Lawrenceburg, Ky., NOV. 13, 1875.
MY DEAR BROTHER CHICK: - I have read in the last received number of the SIGNS a communication from you, on 2 Peter ii. 1, in response to the request of brother Staton, and having views somewhat different on the subject, have concluded to present them to you. I first thought of replying through the same medium, but thinking that by so doing I might subject myself to the charge of criticism, fault-finding or controversy, I would submit them to your judgment first, and if you think them worthy a place in the SIGNS OF THE TIMES you can forward what I say on the subject; but all is respectfully submitted to your discretion to publish or throw aside. But to the text.
"But there were false prophets also among the people, even as there shall be false teachers among you, who privily shall bring in damnable heresies, even denying the Lord that bought them, and bring upon themselves swift destruction."
You seemed to be at a loss to know in what sense the Lord bought those false teachers, while I do not think that the text inculcates the idea that he bought them at all, in any sense; nor can I see that a fair and strict grammatical construction of the language will admit the idea that he bought them. It appears evident to me that the noun "people" in the text is the antecedent to the pronoun "them," and the "false teachers" the antecedent to the pronoun "themselves." By noting this view of the subject I think we will be able to arrive at a correct interpretation of the language. Let us read carefully and see. "But there were false prophets also among the PEOPLE, [the Jewish people among whom were the false prophets] even as there shall be false teachers among you, who privily shall bring in damnable heresies, even denying the Lord that bought THEM [the Jewish people] and bring upon THEMSELVES [the false teachers] swift destruction."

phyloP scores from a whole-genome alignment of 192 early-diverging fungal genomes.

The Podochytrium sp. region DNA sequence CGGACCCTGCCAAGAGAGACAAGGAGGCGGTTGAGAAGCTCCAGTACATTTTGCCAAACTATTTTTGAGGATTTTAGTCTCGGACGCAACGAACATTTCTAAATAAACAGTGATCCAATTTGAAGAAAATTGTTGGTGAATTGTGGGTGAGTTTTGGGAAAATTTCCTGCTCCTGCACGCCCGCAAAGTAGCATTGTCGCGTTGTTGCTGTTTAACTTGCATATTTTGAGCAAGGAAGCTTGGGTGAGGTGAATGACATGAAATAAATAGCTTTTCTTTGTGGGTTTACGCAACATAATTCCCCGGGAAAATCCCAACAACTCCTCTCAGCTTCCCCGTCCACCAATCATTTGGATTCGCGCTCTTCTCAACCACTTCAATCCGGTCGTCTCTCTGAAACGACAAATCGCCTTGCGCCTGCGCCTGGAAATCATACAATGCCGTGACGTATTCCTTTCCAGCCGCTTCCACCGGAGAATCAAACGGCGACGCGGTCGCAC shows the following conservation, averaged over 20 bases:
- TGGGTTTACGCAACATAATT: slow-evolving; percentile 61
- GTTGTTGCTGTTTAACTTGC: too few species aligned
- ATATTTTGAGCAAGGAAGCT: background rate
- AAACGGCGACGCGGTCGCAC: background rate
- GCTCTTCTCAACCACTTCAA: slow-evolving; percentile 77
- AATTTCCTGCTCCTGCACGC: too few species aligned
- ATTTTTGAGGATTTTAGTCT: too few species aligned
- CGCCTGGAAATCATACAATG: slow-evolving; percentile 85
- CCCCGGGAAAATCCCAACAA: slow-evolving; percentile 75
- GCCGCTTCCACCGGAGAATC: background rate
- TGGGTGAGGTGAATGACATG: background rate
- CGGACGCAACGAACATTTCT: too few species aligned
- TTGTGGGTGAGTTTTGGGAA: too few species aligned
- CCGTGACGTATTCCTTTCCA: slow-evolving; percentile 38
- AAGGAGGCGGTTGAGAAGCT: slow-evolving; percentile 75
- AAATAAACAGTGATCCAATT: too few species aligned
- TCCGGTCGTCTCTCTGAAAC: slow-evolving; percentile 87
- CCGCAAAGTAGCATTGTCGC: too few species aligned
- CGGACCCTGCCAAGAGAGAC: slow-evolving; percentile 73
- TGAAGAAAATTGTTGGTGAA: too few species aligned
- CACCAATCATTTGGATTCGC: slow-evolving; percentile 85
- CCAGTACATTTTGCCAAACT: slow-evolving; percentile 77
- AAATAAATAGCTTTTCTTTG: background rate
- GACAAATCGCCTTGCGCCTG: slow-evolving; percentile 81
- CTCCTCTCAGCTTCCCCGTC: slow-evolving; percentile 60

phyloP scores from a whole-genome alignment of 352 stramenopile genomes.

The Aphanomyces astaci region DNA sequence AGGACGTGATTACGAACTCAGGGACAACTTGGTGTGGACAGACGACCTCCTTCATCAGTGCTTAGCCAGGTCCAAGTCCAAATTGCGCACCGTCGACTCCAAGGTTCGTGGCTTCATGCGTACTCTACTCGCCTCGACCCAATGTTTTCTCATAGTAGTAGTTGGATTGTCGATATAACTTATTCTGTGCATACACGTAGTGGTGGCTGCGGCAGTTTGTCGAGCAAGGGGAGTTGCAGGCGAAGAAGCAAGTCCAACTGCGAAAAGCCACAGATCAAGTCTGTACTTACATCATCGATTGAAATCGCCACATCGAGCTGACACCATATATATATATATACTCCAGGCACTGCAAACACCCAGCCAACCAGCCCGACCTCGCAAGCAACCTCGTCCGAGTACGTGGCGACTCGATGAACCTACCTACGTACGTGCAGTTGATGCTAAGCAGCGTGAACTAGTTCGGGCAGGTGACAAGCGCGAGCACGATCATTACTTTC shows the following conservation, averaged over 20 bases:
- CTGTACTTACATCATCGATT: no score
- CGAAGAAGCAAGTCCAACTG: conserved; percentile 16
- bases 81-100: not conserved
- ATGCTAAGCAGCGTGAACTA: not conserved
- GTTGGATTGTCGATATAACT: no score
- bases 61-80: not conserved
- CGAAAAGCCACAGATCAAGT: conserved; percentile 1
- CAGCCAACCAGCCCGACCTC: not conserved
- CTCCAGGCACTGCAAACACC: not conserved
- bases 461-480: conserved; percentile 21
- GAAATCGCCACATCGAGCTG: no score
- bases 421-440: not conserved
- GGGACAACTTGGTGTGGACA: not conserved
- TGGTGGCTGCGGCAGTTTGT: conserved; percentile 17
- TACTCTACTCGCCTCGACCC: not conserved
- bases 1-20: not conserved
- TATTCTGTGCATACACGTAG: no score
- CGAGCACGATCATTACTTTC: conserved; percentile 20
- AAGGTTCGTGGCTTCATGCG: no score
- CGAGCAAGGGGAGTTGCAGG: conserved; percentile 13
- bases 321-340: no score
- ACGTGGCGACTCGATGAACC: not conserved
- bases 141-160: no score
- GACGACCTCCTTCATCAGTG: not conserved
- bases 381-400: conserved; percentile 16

Now, if this construction of the language is correct, it was not the false teachers, but the Jewish people that were bought; and it is palpably shown in the scriptures that they were bought with a redemption price. When the Lord was about to redeem the people of Israel from Egyptian bondage he directed Moses to say to them, "I will REDEEM you with a stretched out arm, and with great judgment." - Ex. vi. 6. Again, "Do ye thus requite the Lord, O foolish people and unwise? Is he not thy father that hath BOUGHT thee," &c. - Deut. xxxii. 6. But further, "And what one nation in the earth is like thy people, even like Israel, whom God went to REDEEM for a people to himself, and to make him a name, and to do for you great things and terrible, for thy land, before thy people, which thou redeemedst to thee from Egypt, from the nations and their gods." - 2 Sam. vii. 23. See also Ex. xv. 13, Deut. vi. 8, ix. 26, xiii. 5, Mic. iv. 10, which show conclusively that the Lord did buy or redeem the PEOPLE of Israel from their bondage in Egypt, as well as from their captivity in Babylon. But where there is a redemption, there must be a redemption price paid. But the price paid when he bought or redeemed Israel from bondage or captivity, was very different from the price paid when he redeemed his people from the curse of the law. But what was the price paid for the Israelites to redeem them from bondage and captivity? Solomon says, "The wicked shall be a ransom for the righteous, and the transgressor for the upright." – Prov. xxi. 18. And accordingly the Lord says, "I gave Egypt for thy ransom, Ethiopia and Seba for thee." Also, "I gave men for thee, and people for thy life." - Isa. x1iii. 3, 4. Then the price that the Lord paid for the redemption of his people from their sins, was the broken body and shed blood of Jesus; but the redemption paid for Israel from Egyptian bondage and Babylonian captivity was "men and people."
Now, my dear brother Chick, you have my views on the text under consideration, and if you think them worth anything to yourself, brother Staton, or any others of the household of faith, you can publish them; otherwise throw them aside, and I shall not complain. Do not think that I feel capable of instructing you at all, for I feel more like being instructed by you at all times. We should be much pleased to receive correspondence from you at any time.
Your brother most truly,
J. F. JOHNSON.